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  14. Samuel Clarke.Timothy Yenter - 2022 - In Charles Wolfe Dana Jalobeanu (ed.), Encyclopedia of Early Modern Philosophy and the Sciences. Springer.
    Samuel Clarke (1675–1729) profoundly shaped early eighteenth-century European philosophy with an a priori demonstration of the existence of God and influential defenses of substance dualism and human freedom. Throughout his works, he defended absolute space, the passivity of matter, and constant divine activity in the world, which jointly provided a metaphysical basis for the quickly popularizing Newtonian thought.
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  15. Leibniz on Time, Space, and Relativity.Richard Arthur - 2021 - New York, NY, United States of America: Oxford University Press.
    This book presents fresh interpretations of Gottfried Leibniz's theories of time, space, and the relativity of motion, based on a thorough examination of Leibniz's manuscripts as well as his published papers. These are analysed in historical context, but also with an eye to their contemporary relevance.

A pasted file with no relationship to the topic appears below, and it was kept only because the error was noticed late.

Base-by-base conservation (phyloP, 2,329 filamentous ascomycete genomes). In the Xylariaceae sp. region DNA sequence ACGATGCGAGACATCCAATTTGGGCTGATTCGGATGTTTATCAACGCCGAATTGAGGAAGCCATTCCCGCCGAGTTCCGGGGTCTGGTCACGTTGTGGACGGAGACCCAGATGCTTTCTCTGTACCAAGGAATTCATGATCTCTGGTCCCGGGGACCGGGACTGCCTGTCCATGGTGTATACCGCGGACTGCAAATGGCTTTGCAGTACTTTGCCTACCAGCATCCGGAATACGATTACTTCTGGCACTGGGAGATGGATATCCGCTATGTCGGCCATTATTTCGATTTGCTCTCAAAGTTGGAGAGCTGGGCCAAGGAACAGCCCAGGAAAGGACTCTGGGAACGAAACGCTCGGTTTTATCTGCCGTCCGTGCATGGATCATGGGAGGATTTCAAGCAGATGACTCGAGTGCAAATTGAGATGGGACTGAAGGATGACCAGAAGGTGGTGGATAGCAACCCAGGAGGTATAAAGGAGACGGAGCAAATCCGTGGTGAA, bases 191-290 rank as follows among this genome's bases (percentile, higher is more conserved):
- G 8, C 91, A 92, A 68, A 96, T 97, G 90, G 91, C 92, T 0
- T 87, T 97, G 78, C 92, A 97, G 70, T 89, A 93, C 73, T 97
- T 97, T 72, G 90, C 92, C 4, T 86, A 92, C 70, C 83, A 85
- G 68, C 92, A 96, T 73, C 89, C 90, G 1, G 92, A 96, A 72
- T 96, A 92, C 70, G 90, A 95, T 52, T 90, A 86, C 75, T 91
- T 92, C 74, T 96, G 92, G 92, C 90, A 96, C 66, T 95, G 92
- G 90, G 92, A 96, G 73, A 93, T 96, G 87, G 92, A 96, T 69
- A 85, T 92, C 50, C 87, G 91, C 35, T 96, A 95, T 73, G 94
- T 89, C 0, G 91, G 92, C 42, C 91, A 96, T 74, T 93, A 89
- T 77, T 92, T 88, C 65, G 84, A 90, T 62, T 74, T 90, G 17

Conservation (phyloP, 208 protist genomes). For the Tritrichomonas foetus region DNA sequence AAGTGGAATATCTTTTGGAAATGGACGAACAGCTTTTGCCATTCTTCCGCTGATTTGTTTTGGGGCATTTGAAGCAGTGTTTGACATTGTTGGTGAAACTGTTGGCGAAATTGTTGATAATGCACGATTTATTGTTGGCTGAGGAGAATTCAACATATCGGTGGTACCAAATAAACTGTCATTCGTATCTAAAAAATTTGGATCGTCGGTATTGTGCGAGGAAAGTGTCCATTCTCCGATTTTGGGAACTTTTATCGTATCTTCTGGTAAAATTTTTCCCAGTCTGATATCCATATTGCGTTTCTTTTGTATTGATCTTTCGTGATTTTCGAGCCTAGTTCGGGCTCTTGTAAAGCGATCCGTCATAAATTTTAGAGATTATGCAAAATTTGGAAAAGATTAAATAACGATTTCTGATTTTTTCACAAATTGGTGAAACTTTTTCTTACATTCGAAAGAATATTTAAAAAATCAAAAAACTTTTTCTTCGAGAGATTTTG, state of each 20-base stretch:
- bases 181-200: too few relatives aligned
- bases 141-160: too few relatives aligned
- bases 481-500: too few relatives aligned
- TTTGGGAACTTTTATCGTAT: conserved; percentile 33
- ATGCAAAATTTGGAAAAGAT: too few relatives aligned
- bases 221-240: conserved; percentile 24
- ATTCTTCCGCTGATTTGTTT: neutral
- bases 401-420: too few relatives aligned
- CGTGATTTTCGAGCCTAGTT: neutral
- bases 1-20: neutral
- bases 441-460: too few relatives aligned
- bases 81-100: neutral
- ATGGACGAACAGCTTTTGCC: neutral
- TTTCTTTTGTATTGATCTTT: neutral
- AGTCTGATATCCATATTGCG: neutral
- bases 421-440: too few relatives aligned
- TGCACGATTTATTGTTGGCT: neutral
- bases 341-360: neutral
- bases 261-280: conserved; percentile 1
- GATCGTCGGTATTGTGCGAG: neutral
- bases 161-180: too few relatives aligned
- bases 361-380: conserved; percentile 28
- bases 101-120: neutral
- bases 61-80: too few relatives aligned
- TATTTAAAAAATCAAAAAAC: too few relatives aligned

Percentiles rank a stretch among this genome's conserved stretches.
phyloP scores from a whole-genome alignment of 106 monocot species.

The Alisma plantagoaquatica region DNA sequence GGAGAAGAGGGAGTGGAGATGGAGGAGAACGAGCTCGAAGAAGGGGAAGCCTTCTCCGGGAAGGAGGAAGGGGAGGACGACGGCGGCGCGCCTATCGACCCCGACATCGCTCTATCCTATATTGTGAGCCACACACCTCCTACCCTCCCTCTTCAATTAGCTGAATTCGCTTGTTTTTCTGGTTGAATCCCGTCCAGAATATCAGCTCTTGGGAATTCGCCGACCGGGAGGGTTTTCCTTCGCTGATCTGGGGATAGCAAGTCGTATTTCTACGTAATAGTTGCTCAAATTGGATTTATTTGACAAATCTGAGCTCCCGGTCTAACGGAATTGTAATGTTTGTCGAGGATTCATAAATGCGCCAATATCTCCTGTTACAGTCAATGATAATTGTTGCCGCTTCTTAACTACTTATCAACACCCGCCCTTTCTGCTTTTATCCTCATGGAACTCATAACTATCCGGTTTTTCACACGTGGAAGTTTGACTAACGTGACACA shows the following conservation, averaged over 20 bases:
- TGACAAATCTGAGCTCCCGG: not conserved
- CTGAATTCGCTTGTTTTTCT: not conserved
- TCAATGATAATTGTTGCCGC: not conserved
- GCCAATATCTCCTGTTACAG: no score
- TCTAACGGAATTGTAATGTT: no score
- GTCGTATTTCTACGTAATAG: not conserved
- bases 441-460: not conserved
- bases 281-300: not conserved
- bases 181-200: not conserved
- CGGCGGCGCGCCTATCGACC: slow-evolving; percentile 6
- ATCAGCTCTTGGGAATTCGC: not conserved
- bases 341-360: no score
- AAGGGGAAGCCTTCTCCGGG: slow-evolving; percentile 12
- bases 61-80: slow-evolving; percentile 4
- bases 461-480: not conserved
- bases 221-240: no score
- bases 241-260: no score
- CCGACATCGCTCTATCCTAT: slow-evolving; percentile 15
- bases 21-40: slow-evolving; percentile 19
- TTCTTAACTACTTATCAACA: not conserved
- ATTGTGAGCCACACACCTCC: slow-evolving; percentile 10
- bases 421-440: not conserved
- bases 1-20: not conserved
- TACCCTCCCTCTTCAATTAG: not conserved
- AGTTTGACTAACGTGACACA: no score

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  16. How physics flew the philosophers' nest.Katherine Brading - 2021 - Studies in History and Philosophy of Science Part A 88 (C):312-20.
  17. François Duchesneau, Organisme et corps organique de Leibniz à Kant, Paris, Librairie Philosophique J. Vrin, 2018, 522 pages. [REVIEW]Emmanuel Chaput - 2021 - Philosophiques 48 (2):426-429.
  18. The Notion of Vegetative Soul in the Leibniz-Stahl Controversy.François Duchesneau - 2021 - In Fabrizio Baldassarri & Andreas Blank (eds.), Vegetative Powers: The Roots of Life in Ancient, Medieval and Early Modern Natural Philosophy. Cham: Springer. pp. 407-418.
    In the controversy that arose between Gottfried Wilhelm Leibniz and Georg Ernst Stahl following the publication of the latter’s Theoria medica vera, both theoreticians strove to distance themselves from what they took to be the classical conception of the vegetative soul, while relating and partly reducing their opponent’s doctrine to it. I shall first attempt to establish their respective meanings for such a soul and the reasons why they would challenge the relevance of that notion for physiology. I shall then (...)